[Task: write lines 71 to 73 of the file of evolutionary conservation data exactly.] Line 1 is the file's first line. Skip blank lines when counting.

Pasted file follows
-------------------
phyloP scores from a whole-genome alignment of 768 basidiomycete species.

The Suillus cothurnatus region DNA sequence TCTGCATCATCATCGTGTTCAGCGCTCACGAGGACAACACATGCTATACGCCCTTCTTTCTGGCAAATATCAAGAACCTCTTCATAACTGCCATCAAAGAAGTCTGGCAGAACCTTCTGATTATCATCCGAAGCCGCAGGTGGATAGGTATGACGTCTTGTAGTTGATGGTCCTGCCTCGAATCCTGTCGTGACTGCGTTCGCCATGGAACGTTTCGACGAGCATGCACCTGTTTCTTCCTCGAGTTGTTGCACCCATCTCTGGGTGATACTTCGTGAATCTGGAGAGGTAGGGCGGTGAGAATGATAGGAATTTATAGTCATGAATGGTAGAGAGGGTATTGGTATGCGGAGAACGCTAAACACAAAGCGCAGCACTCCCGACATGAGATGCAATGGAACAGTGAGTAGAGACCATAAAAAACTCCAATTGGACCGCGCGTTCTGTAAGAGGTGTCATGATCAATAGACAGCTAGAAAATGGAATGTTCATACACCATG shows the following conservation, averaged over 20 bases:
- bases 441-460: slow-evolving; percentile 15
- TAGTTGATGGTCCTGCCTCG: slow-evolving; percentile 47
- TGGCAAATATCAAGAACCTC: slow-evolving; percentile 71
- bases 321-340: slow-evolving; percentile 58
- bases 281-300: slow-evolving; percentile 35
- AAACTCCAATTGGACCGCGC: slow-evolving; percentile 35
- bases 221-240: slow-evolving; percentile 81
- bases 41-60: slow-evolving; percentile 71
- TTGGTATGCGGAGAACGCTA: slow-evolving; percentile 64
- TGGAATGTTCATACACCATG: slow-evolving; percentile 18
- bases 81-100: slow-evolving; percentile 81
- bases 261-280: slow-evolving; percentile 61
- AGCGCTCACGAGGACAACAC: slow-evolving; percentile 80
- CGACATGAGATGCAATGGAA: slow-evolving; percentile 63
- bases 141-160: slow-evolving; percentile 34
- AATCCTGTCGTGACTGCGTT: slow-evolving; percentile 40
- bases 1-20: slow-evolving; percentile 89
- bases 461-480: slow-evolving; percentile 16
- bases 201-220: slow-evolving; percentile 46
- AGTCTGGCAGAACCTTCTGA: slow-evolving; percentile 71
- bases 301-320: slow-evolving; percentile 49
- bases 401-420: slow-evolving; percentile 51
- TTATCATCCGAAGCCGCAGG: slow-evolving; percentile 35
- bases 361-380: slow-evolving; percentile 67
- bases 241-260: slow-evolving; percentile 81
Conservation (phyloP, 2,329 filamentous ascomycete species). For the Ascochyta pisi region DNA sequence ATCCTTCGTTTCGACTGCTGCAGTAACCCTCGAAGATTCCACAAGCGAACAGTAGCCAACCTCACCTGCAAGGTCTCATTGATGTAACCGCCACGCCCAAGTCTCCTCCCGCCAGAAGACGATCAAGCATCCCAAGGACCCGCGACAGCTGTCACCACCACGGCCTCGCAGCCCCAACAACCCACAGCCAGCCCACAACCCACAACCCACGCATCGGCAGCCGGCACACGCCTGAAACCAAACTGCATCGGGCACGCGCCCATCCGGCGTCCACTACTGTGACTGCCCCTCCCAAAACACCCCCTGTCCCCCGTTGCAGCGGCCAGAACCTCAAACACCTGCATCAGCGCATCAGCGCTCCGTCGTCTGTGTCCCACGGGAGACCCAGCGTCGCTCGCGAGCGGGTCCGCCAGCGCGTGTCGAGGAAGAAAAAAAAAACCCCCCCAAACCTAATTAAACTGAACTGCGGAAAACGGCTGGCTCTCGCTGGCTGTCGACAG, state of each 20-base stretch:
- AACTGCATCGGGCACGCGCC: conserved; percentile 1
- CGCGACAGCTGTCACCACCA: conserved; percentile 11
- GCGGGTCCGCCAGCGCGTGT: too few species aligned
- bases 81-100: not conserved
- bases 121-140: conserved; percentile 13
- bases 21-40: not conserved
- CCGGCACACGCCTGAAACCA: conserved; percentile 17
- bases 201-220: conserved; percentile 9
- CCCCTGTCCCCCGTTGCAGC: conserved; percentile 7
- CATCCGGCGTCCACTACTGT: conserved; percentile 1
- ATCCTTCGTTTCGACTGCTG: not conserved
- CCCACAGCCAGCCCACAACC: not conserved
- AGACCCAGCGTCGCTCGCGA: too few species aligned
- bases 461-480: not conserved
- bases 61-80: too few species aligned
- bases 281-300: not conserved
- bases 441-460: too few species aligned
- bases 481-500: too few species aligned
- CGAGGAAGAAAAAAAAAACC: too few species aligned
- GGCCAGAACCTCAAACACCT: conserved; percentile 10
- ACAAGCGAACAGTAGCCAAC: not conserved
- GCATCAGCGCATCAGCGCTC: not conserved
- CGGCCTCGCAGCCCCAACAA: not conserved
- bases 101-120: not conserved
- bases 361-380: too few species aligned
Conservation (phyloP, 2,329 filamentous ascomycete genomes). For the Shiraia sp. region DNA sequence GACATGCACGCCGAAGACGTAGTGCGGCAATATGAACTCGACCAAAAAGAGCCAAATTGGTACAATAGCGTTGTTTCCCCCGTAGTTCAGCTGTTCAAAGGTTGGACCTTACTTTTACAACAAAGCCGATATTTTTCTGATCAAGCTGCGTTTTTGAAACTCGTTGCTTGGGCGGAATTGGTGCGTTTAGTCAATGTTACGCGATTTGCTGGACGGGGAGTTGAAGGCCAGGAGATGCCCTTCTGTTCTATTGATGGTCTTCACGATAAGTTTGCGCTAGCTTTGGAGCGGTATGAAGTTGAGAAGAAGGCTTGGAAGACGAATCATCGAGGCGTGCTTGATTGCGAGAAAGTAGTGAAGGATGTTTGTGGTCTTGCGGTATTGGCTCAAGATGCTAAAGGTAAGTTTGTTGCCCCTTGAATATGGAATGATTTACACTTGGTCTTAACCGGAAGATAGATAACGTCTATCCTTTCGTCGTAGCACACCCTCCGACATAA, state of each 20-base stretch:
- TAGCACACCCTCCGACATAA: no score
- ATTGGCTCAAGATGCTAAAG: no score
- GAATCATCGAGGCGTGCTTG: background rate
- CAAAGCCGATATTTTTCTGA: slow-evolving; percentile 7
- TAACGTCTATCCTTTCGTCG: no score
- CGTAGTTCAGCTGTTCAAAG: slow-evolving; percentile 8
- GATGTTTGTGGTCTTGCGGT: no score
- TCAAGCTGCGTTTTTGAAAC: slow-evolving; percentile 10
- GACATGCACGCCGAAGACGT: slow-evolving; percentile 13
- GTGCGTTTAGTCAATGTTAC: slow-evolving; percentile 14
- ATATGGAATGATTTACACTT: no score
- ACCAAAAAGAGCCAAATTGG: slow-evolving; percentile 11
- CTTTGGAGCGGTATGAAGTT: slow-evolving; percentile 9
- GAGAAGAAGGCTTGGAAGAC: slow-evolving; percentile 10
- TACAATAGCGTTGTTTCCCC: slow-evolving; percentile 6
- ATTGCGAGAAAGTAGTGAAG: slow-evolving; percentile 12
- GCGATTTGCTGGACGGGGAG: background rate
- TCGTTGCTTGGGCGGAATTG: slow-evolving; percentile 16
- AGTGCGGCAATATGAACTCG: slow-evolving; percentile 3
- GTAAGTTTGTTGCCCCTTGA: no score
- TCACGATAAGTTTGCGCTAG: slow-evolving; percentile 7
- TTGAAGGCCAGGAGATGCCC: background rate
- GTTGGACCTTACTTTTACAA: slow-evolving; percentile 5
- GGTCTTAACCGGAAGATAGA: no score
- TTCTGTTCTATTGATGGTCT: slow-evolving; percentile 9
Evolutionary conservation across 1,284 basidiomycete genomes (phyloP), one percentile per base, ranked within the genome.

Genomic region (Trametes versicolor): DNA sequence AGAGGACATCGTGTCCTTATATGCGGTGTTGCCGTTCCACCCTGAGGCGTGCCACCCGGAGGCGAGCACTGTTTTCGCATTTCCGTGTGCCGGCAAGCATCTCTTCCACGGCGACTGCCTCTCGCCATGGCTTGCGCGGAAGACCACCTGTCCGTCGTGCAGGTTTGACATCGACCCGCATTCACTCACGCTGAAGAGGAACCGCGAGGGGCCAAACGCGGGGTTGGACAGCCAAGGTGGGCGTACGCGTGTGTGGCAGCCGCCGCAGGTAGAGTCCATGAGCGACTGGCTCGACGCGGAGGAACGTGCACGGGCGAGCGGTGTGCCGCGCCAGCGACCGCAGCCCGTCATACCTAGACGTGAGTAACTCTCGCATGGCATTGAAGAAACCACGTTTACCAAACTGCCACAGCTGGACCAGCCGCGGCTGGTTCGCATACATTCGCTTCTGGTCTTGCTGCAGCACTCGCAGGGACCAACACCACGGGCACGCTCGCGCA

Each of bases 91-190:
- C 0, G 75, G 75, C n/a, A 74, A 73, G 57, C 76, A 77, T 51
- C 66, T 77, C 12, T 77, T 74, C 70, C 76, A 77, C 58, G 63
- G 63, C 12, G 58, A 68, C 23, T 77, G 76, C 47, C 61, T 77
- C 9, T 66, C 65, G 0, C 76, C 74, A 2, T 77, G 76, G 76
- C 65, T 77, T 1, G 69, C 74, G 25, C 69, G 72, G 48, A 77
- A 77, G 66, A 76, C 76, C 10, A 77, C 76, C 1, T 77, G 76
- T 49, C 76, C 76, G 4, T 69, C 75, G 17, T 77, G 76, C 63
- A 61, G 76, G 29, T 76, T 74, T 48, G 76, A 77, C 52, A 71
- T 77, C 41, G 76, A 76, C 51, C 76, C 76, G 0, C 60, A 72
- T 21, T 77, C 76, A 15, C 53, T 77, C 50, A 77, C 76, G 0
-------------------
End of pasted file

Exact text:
- GCGATTTGCTGGACGGGGAG: background rate
- TCGTTGCTTGGGCGGAATTG: slow-evolving; percentile 16
- AGTGCGGCAATATGAACTCG: slow-evolving; percentile 3